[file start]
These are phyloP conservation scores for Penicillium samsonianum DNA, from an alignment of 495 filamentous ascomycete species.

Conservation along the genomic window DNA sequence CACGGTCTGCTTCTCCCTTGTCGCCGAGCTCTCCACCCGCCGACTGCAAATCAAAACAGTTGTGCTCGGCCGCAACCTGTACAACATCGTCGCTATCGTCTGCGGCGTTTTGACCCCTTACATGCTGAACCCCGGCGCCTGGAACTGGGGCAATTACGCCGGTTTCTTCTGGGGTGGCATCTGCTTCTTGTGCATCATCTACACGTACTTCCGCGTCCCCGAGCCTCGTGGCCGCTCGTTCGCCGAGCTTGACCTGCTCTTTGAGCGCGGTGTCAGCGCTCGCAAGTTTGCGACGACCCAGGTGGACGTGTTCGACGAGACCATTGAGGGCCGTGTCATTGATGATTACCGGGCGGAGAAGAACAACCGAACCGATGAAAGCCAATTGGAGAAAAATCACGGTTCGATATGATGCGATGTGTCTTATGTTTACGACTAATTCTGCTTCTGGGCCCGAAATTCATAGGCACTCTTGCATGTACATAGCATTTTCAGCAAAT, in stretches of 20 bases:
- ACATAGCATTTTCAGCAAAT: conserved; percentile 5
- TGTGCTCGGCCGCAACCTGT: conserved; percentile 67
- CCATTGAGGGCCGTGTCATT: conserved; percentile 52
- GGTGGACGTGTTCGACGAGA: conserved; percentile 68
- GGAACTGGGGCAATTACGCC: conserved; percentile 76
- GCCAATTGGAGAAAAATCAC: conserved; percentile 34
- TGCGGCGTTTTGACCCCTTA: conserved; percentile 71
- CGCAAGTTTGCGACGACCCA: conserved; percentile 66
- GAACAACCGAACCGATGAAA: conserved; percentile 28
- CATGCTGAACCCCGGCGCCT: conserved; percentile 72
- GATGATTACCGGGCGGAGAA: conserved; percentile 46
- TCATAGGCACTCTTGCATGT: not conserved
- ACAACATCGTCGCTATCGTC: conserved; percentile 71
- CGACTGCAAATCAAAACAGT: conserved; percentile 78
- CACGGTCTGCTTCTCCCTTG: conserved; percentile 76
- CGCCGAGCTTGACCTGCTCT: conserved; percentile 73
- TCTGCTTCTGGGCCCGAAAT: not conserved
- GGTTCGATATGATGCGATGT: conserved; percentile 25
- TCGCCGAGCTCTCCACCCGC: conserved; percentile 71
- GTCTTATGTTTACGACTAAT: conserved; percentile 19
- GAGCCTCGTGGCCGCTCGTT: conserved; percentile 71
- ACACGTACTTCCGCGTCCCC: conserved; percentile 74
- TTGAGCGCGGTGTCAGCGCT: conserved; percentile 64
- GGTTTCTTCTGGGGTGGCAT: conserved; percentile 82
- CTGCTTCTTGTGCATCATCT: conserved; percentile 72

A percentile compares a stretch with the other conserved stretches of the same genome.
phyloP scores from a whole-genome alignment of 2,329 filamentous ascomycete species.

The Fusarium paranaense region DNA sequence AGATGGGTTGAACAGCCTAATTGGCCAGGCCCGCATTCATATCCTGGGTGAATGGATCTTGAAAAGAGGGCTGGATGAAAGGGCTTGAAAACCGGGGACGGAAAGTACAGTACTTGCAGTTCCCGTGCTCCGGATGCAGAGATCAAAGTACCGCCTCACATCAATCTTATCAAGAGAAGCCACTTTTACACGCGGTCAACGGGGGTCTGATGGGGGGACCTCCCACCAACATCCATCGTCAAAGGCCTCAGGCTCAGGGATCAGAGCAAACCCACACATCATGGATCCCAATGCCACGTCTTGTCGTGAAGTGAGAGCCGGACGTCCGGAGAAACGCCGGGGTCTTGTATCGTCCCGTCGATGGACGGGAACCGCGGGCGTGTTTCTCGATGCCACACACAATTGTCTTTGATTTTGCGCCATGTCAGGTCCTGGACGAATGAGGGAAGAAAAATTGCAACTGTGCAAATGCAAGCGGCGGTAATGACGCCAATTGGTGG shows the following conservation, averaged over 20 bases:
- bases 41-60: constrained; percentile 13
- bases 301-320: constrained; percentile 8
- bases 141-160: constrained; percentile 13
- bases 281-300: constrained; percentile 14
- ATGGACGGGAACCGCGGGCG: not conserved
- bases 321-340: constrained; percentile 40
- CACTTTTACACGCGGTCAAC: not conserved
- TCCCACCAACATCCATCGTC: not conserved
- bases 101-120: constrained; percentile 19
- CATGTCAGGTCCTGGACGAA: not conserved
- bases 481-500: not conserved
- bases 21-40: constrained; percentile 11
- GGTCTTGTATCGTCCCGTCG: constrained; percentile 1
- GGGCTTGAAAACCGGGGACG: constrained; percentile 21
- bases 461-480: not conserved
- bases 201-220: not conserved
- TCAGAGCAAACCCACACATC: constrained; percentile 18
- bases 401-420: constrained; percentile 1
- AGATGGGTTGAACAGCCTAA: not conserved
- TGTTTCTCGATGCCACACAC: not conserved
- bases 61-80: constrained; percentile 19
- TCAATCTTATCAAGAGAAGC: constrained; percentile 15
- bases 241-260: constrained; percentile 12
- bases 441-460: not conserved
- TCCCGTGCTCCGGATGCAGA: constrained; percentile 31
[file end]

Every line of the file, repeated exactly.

These are phyloP conservation scores for Penicillium samsonianum DNA, from an alignment of 495 filamentous ascomycete species.

Conservation along the genomic window DNA sequence CACGGTCTGCTTCTCCCTTGTCGCCGAGCTCTCCACCCGCCGACTGCAAATCAAAACAGTTGTGCTCGGCCGCAACCTGTACAACATCGTCGCTATCGTCTGCGGCGTTTTGACCCCTTACATGCTGAACCCCGGCGCCTGGAACTGGGGCAATTACGCCGGTTTCTTCTGGGGTGGCATCTGCTTCTTGTGCATCATCTACACGTACTTCCGCGTCCCCGAGCCTCGTGGCCGCTCGTTCGCCGAGCTTGACCTGCTCTTTGAGCGCGGTGTCAGCGCTCGCAAGTTTGCGACGACCCAGGTGGACGTGTTCGACGAGACCATTGAGGGCCGTGTCATTGATGATTACCGGGCGGAGAAGAACAACCGAACCGATGAAAGCCAATTGGAGAAAAATCACGGTTCGATATGATGCGATGTGTCTTATGTTTACGACTAATTCTGCTTCTGGGCCCGAAATTCATAGGCACTCTTGCATGTACATAGCATTTTCAGCAAAT, in stretches of 20 bases:
- ACATAGCATTTTCAGCAAAT: conserved; percentile 5
- TGTGCTCGGCCGCAACCTGT: conserved; percentile 67
- CCATTGAGGGCCGTGTCATT: conserved; percentile 52
- GGTGGACGTGTTCGACGAGA: conserved; percentile 68
- GGAACTGGGGCAATTACGCC: conserved; percentile 76
- GCCAATTGGAGAAAAATCAC: conserved; percentile 34
- TGCGGCGTTTTGACCCCTTA: conserved; percentile 71
- CGCAAGTTTGCGACGACCCA: conserved; percentile 66
- GAACAACCGAACCGATGAAA: conserved; percentile 28
- CATGCTGAACCCCGGCGCCT: conserved; percentile 72
- GATGATTACCGGGCGGAGAA: conserved; percentile 46
- TCATAGGCACTCTTGCATGT: not conserved
- ACAACATCGTCGCTATCGTC: conserved; percentile 71
- CGACTGCAAATCAAAACAGT: conserved; percentile 78
- CACGGTCTGCTTCTCCCTTG: conserved; percentile 76
- CGCCGAGCTTGACCTGCTCT: conserved; percentile 73
- TCTGCTTCTGGGCCCGAAAT: not conserved
- GGTTCGATATGATGCGATGT: conserved; percentile 25
- TCGCCGAGCTCTCCACCCGC: conserved; percentile 71
- GTCTTATGTTTACGACTAAT: conserved; percentile 19
- GAGCCTCGTGGCCGCTCGTT: conserved; percentile 71
- ACACGTACTTCCGCGTCCCC: conserved; percentile 74
- TTGAGCGCGGTGTCAGCGCT: conserved; percentile 64
- GGTTTCTTCTGGGGTGGCAT: conserved; percentile 82
- CTGCTTCTTGTGCATCATCT: conserved; percentile 72

A percentile compares a stretch with the other conserved stretches of the same genome.
phyloP scores from a whole-genome alignment of 2,329 filamentous ascomycete species.

The Fusarium paranaense region DNA sequence AGATGGGTTGAACAGCCTAATTGGCCAGGCCCGCATTCATATCCTGGGTGAATGGATCTTGAAAAGAGGGCTGGATGAAAGGGCTTGAAAACCGGGGACGGAAAGTACAGTACTTGCAGTTCCCGTGCTCCGGATGCAGAGATCAAAGTACCGCCTCACATCAATCTTATCAAGAGAAGCCACTTTTACACGCGGTCAACGGGGGTCTGATGGGGGGACCTCCCACCAACATCCATCGTCAAAGGCCTCAGGCTCAGGGATCAGAGCAAACCCACACATCATGGATCCCAATGCCACGTCTTGTCGTGAAGTGAGAGCCGGACGTCCGGAGAAACGCCGGGGTCTTGTATCGTCCCGTCGATGGACGGGAACCGCGGGCGTGTTTCTCGATGCCACACACAATTGTCTTTGATTTTGCGCCATGTCAGGTCCTGGACGAATGAGGGAAGAAAAATTGCAACTGTGCAAATGCAAGCGGCGGTAATGACGCCAATTGGTGG shows the following conservation, averaged over 20 bases:
- bases 41-60: constrained; percentile 13
- bases 301-320: constrained; percentile 8
- bases 141-160: constrained; percentile 13
- bases 281-300: constrained; percentile 14
- ATGGACGGGAACCGCGGGCG: not conserved
- bases 321-340: constrained; percentile 40
- CACTTTTACACGCGGTCAAC: not conserved
- TCCCACCAACATCCATCGTC: not conserved
- bases 101-120: constrained; percentile 19
- CATGTCAGGTCCTGGACGAA: not conserved
- bases 481-500: not conserved
- bases 21-40: constrained; percentile 11
- GGTCTTGTATCGTCCCGTCG: constrained; percentile 1
- GGGCTTGAAAACCGGGGACG: constrained; percentile 21
- bases 461-480: not conserved
- bases 201-220: not conserved
- TCAGAGCAAACCCACACATC: constrained; percentile 18
- bases 401-420: constrained; percentile 1
- AGATGGGTTGAACAGCCTAA: not conserved
- TGTTTCTCGATGCCACACAC: not conserved
- bases 61-80: constrained; percentile 19
- TCAATCTTATCAAGAGAAGC: constrained; percentile 15
- bases 241-260: constrained; percentile 12
- bases 441-460: not conserved
- TCCCGTGCTCCGGATGCAGA: constrained; percentile 31